I've been holding my tongue for some time now when listening to so-called "experts" in storytelling as they stand on stages blathering about 360 videos being so different from 2D video and film. The first time I heard from someone that you couldn't do the same things in 360 that you can in 2D I was shocked and had to laugh. The first person I heard this from was a woman who was powerful in the film industry. I said nothing to her because I thought she would eventually figure out that she was wrong. But now, the entire industry seems to be parroting her because it must either make them think they sound intelligent or they are simply not very bright and assume the "experts" are correct.
Yes, movement and cuts were a problem with low frame rates but not anymore. If you have a machine fast enough frame rate shouldn't be an issue.
To my point, if you were seeing 2D film for the first time and you lived one hundred years ago at the birth of this art form, cuts, fades and whatever would all be confusing and yes might have even made you sick. Why doesn't this happen now? because we've learned the language of cinema. If a cut happens and a new scene appears it's because we are in a new location. We know this instinctually. Why do people think people ran out of the theater when a train came at them on screen? We had no language of cinema at the time.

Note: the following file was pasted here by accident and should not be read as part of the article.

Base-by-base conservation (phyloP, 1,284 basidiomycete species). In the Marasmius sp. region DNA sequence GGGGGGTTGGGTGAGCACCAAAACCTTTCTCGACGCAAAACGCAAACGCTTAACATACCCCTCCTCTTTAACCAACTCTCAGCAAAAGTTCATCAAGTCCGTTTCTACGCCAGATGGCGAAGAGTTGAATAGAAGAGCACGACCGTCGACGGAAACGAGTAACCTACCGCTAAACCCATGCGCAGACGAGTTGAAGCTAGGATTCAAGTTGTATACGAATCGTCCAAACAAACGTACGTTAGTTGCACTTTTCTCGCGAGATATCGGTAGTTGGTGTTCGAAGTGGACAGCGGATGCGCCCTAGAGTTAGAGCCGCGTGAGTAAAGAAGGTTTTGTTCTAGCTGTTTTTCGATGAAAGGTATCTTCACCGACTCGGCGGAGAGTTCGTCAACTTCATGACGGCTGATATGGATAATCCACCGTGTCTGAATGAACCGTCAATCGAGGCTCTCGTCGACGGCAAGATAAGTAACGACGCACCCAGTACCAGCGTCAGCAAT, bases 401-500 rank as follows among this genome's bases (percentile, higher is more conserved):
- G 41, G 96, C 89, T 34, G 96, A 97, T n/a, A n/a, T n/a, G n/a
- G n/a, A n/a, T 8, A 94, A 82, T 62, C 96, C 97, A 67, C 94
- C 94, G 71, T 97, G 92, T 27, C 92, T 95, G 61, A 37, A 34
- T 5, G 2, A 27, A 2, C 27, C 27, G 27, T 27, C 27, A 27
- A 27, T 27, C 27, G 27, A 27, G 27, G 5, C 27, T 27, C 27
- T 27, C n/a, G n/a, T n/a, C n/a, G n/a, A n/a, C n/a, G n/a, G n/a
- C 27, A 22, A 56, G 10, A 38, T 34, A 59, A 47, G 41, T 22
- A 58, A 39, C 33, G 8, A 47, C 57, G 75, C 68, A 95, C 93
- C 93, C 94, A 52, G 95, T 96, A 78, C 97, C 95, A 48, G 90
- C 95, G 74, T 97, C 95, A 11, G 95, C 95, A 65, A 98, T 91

In my opinion, anything you do in 2D can be done in 360 video once the public and apparently people in the business of film have used VR enough. Until the realization sets in, I would help the public get used to 360 video by slowing down fade out and fade ins as well as cuts. Possibly use blur techniques before the cut and after. Provide a visual cue such as a post where a person will be in the line of sight of the viewer. In other words, create a solid visual cue that the eye focuses on as the cut happens that blends to another visual cue after the cut.
Please don't recreate the past by using the one camera facing a live play technique but instead help recreate a similar visual language for the new form of surround cinema called 360 video. I would like to think we can learn from history.